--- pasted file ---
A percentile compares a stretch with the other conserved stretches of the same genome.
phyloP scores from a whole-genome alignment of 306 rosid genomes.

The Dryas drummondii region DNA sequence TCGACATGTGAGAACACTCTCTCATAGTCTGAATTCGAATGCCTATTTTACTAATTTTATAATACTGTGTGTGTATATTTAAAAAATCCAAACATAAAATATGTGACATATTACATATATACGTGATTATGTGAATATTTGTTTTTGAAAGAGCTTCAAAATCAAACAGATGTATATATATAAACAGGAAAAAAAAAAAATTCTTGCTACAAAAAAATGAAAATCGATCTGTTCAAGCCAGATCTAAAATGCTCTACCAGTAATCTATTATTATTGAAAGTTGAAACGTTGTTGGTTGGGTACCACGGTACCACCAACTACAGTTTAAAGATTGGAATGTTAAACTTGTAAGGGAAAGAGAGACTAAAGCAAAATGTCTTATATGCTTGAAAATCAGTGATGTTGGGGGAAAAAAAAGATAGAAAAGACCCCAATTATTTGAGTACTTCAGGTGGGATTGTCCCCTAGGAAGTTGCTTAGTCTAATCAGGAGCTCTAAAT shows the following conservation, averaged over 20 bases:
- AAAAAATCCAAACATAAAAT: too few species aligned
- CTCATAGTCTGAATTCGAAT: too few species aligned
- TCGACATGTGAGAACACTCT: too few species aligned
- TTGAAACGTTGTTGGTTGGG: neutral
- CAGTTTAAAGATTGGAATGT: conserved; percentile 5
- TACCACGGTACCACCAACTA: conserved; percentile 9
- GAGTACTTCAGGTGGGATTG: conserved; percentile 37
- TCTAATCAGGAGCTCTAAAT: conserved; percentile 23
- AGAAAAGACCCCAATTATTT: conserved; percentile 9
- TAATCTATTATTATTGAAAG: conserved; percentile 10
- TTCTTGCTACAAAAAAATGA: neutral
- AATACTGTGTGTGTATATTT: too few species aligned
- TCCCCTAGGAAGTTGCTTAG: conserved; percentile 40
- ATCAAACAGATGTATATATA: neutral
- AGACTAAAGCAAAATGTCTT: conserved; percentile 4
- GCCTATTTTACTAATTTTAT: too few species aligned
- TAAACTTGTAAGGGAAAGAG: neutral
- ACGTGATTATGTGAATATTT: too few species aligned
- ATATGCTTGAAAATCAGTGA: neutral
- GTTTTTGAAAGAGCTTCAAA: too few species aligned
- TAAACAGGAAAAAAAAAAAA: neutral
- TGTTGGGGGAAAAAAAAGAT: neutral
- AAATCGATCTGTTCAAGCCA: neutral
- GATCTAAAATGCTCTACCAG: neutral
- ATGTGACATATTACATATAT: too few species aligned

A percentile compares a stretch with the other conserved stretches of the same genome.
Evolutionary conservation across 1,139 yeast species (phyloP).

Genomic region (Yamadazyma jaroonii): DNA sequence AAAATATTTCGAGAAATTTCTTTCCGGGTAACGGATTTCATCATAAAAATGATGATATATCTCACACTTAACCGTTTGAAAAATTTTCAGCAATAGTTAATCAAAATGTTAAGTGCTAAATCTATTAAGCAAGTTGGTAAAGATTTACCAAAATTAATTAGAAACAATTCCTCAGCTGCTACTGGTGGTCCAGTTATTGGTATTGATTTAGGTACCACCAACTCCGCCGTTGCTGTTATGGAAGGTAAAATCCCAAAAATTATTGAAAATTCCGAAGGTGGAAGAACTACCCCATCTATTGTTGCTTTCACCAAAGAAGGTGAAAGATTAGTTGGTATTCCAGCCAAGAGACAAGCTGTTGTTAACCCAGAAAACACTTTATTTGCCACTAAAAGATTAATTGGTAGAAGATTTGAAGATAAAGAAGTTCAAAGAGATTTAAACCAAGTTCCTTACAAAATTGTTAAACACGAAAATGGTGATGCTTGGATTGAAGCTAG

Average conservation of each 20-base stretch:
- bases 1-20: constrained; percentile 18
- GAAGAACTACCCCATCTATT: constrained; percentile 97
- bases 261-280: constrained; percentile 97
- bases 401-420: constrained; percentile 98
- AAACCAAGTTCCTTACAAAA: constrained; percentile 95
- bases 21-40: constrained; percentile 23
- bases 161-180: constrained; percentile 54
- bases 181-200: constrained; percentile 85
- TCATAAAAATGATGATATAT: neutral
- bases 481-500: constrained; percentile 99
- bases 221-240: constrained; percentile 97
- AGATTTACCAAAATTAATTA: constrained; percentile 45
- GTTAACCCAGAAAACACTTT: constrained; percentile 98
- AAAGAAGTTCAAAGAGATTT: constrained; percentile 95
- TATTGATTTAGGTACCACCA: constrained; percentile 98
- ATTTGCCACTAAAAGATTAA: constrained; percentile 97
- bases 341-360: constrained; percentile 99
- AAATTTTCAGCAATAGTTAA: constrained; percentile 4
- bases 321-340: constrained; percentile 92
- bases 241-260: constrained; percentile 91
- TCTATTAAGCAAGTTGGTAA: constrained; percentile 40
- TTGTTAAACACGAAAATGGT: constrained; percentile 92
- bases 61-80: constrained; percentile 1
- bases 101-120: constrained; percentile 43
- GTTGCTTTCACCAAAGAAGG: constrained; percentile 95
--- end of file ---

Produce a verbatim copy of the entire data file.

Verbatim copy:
A percentile compares a stretch with the other conserved stretches of the same genome.
phyloP scores from a whole-genome alignment of 306 rosid genomes.

The Dryas drummondii region DNA sequence TCGACATGTGAGAACACTCTCTCATAGTCTGAATTCGAATGCCTATTTTACTAATTTTATAATACTGTGTGTGTATATTTAAAAAATCCAAACATAAAATATGTGACATATTACATATATACGTGATTATGTGAATATTTGTTTTTGAAAGAGCTTCAAAATCAAACAGATGTATATATATAAACAGGAAAAAAAAAAAATTCTTGCTACAAAAAAATGAAAATCGATCTGTTCAAGCCAGATCTAAAATGCTCTACCAGTAATCTATTATTATTGAAAGTTGAAACGTTGTTGGTTGGGTACCACGGTACCACCAACTACAGTTTAAAGATTGGAATGTTAAACTTGTAAGGGAAAGAGAGACTAAAGCAAAATGTCTTATATGCTTGAAAATCAGTGATGTTGGGGGAAAAAAAAGATAGAAAAGACCCCAATTATTTGAGTACTTCAGGTGGGATTGTCCCCTAGGAAGTTGCTTAGTCTAATCAGGAGCTCTAAAT shows the following conservation, averaged over 20 bases:
- AAAAAATCCAAACATAAAAT: too few species aligned
- CTCATAGTCTGAATTCGAAT: too few species aligned
- TCGACATGTGAGAACACTCT: too few species aligned
- TTGAAACGTTGTTGGTTGGG: neutral
- CAGTTTAAAGATTGGAATGT: conserved; percentile 5
- TACCACGGTACCACCAACTA: conserved; percentile 9
- GAGTACTTCAGGTGGGATTG: conserved; percentile 37
- TCTAATCAGGAGCTCTAAAT: conserved; percentile 23
- AGAAAAGACCCCAATTATTT: conserved; percentile 9
- TAATCTATTATTATTGAAAG: conserved; percentile 10
- TTCTTGCTACAAAAAAATGA: neutral
- AATACTGTGTGTGTATATTT: too few species aligned
- TCCCCTAGGAAGTTGCTTAG: conserved; percentile 40
- ATCAAACAGATGTATATATA: neutral
- AGACTAAAGCAAAATGTCTT: conserved; percentile 4
- GCCTATTTTACTAATTTTAT: too few species aligned
- TAAACTTGTAAGGGAAAGAG: neutral
- ACGTGATTATGTGAATATTT: too few species aligned
- ATATGCTTGAAAATCAGTGA: neutral
- GTTTTTGAAAGAGCTTCAAA: too few species aligned
- TAAACAGGAAAAAAAAAAAA: neutral
- TGTTGGGGGAAAAAAAAGAT: neutral
- AAATCGATCTGTTCAAGCCA: neutral
- GATCTAAAATGCTCTACCAG: neutral
- ATGTGACATATTACATATAT: too few species aligned

A percentile compares a stretch with the other conserved stretches of the same genome.
Evolutionary conservation across 1,139 yeast species (phyloP).

Genomic region (Yamadazyma jaroonii): DNA sequence AAAATATTTCGAGAAATTTCTTTCCGGGTAACGGATTTCATCATAAAAATGATGATATATCTCACACTTAACCGTTTGAAAAATTTTCAGCAATAGTTAATCAAAATGTTAAGTGCTAAATCTATTAAGCAAGTTGGTAAAGATTTACCAAAATTAATTAGAAACAATTCCTCAGCTGCTACTGGTGGTCCAGTTATTGGTATTGATTTAGGTACCACCAACTCCGCCGTTGCTGTTATGGAAGGTAAAATCCCAAAAATTATTGAAAATTCCGAAGGTGGAAGAACTACCCCATCTATTGTTGCTTTCACCAAAGAAGGTGAAAGATTAGTTGGTATTCCAGCCAAGAGACAAGCTGTTGTTAACCCAGAAAACACTTTATTTGCCACTAAAAGATTAATTGGTAGAAGATTTGAAGATAAAGAAGTTCAAAGAGATTTAAACCAAGTTCCTTACAAAATTGTTAAACACGAAAATGGTGATGCTTGGATTGAAGCTAG

Average conservation of each 20-base stretch:
- bases 1-20: constrained; percentile 18
- GAAGAACTACCCCATCTATT: constrained; percentile 97
- bases 261-280: constrained; percentile 97
- bases 401-420: constrained; percentile 98
- AAACCAAGTTCCTTACAAAA: constrained; percentile 95
- bases 21-40: constrained; percentile 23
- bases 161-180: constrained; percentile 54
- bases 181-200: constrained; percentile 85
- TCATAAAAATGATGATATAT: neutral
- bases 481-500: constrained; percentile 99
- bases 221-240: constrained; percentile 97
- AGATTTACCAAAATTAATTA: constrained; percentile 45
- GTTAACCCAGAAAACACTTT: constrained; percentile 98
- AAAGAAGTTCAAAGAGATTT: constrained; percentile 95
- TATTGATTTAGGTACCACCA: constrained; percentile 98
- ATTTGCCACTAAAAGATTAA: constrained; percentile 97
- bases 341-360: constrained; percentile 99
- AAATTTTCAGCAATAGTTAA: constrained; percentile 4
- bases 321-340: constrained; percentile 92
- bases 241-260: constrained; percentile 91
- TCTATTAAGCAAGTTGGTAA: constrained; percentile 40
- TTGTTAAACACGAAAATGGT: constrained; percentile 92
- bases 61-80: constrained; percentile 1
- bases 101-120: constrained; percentile 43
- GTTGCTTTCACCAAAGAAGG: constrained; percentile 95